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if the support of a bivariate random variable is not rectangular, we immediately know that the two r.vs are not independent. But if the support is rectangular, then we can't say for sure right? Is the only way then to check these 2 formulae$$ f_{X|Y}(x|y)= f_X(x)$$

$$ f_{(X,Y)}(x,y)=f_X(x)f_Y(y) $$

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Yes.   Continuous random variables are independent if and only if their joint p. d. function equals the product of their marginal p. d. functions, for all points in the joint support.   [Which is equivalent to: the conditional p.d.f. always equalling the marginal p.d,f. , as you have.]

That is basically the definition, after all.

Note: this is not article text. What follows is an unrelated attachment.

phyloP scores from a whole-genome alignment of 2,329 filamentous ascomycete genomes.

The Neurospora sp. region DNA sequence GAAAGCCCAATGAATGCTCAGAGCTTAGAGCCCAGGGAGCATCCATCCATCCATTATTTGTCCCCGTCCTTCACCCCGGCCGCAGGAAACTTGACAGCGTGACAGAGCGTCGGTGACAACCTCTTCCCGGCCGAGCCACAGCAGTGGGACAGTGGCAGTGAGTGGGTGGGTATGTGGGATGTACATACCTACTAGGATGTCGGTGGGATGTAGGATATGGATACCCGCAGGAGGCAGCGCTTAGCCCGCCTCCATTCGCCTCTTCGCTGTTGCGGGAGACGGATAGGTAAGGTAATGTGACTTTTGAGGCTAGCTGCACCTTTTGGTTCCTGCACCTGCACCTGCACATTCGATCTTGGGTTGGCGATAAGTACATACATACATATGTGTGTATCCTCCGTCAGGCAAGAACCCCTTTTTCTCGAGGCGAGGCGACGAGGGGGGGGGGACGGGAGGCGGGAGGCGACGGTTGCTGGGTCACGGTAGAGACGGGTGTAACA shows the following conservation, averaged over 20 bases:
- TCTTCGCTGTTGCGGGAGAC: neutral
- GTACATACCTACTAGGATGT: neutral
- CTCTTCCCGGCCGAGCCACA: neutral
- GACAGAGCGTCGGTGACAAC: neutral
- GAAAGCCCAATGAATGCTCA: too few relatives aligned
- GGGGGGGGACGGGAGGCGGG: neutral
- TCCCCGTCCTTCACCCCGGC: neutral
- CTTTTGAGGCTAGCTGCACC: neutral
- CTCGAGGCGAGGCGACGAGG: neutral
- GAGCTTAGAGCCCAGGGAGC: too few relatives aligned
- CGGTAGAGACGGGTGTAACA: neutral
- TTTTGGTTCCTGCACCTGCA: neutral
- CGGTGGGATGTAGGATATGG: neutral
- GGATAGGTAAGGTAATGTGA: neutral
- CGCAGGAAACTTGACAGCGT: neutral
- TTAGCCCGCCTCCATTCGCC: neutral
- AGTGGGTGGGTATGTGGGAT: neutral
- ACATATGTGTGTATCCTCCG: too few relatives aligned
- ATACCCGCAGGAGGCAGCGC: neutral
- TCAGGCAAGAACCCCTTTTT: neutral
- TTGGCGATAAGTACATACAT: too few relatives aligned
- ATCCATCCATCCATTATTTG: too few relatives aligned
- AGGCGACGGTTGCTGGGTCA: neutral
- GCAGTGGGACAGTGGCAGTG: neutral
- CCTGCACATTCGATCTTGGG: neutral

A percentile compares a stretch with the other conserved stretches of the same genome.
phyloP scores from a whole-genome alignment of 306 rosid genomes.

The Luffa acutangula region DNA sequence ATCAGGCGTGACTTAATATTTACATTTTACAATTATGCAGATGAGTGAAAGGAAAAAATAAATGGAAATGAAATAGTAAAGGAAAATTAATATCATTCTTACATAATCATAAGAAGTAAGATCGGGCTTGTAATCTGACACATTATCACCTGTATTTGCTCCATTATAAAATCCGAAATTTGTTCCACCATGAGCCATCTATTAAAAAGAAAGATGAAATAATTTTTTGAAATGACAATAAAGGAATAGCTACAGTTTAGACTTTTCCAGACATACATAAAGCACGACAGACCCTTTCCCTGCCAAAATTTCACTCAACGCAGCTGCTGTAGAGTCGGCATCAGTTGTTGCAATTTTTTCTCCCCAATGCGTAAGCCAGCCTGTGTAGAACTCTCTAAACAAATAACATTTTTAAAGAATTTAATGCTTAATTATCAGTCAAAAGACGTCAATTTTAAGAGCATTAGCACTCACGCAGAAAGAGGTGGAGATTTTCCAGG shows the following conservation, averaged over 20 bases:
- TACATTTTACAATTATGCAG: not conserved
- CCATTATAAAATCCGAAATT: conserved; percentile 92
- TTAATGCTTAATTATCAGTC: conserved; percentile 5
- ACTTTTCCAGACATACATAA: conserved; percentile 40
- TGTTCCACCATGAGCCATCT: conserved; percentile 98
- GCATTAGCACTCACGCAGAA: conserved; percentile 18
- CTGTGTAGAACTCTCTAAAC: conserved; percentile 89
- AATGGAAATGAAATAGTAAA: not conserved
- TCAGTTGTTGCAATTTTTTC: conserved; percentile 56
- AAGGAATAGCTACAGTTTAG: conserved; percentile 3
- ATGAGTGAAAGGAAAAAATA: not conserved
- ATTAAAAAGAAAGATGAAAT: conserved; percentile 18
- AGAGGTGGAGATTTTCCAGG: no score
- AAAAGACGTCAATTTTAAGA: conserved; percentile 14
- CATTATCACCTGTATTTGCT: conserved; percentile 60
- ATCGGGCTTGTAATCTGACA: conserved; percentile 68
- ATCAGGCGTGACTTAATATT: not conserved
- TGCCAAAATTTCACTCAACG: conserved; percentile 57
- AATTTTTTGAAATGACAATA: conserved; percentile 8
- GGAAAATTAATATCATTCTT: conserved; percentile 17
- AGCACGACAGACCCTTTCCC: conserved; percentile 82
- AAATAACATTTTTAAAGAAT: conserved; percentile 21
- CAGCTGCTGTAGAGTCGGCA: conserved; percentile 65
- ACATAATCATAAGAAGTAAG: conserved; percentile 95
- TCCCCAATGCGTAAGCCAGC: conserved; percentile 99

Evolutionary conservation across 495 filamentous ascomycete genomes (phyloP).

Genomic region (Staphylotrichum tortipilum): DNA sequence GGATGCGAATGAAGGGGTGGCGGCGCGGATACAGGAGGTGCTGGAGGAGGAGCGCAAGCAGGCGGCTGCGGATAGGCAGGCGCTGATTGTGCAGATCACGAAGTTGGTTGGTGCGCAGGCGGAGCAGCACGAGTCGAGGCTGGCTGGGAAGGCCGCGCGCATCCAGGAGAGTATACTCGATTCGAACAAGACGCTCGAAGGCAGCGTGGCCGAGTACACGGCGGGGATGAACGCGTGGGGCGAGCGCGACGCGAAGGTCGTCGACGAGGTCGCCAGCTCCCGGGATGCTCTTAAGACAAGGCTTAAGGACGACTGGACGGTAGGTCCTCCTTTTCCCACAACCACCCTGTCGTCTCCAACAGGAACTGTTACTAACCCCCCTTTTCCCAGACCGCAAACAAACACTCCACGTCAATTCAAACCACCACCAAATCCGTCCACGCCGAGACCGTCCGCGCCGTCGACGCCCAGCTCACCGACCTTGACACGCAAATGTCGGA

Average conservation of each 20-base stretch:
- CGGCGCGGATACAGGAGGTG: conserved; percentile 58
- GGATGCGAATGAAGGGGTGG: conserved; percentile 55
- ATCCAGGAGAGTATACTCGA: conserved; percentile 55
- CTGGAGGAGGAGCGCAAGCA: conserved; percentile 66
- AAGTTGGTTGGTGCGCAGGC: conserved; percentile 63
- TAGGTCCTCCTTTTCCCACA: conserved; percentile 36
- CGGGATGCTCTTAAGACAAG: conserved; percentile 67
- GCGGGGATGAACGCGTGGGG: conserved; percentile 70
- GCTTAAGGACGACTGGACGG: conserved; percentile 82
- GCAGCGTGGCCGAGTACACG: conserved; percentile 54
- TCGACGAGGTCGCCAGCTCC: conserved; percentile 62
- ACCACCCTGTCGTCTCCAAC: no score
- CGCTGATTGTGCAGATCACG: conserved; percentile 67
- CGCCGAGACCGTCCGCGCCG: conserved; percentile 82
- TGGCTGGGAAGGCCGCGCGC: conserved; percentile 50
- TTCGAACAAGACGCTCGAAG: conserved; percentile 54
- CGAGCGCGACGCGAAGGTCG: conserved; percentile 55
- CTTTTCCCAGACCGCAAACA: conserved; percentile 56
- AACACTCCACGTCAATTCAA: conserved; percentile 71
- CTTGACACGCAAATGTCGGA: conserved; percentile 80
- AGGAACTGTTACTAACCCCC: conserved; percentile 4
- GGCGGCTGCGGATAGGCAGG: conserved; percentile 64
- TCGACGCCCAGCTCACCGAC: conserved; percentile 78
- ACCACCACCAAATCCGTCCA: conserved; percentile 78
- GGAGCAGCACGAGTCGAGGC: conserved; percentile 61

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You are correct.

Consider the joint density $f_{X,Y}(x,y)=3(x-y)^2+\frac12$ for $0<x<1,0<y<1$ so supported on the unit square. $X$ and $Y$ are not independent, as given $X=x$ you have $Y$ more likely to be far away from $x$ than close to $x$.

It would of course fail your tests: for example $f_X(x)f_Y(y)=(3x^2-3x+\frac32)(3y^2-3y+\frac32)$, which is not the same as the joint density

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Is the only way then to check these two formulae

No, you do not need to check the formulae to test independence.

Let $X$ and $Y$ be two random variables with a joint probability density function $f(x,y)$. Then, X and Y are independent if and only if:

  1. $f(x,y) > 0$ on a rectangular region (i.e. its support is rectangular.)

  2. $f(x,y) = g(x)h(y)$ for some functions $g(x)$ and $h(y)$.

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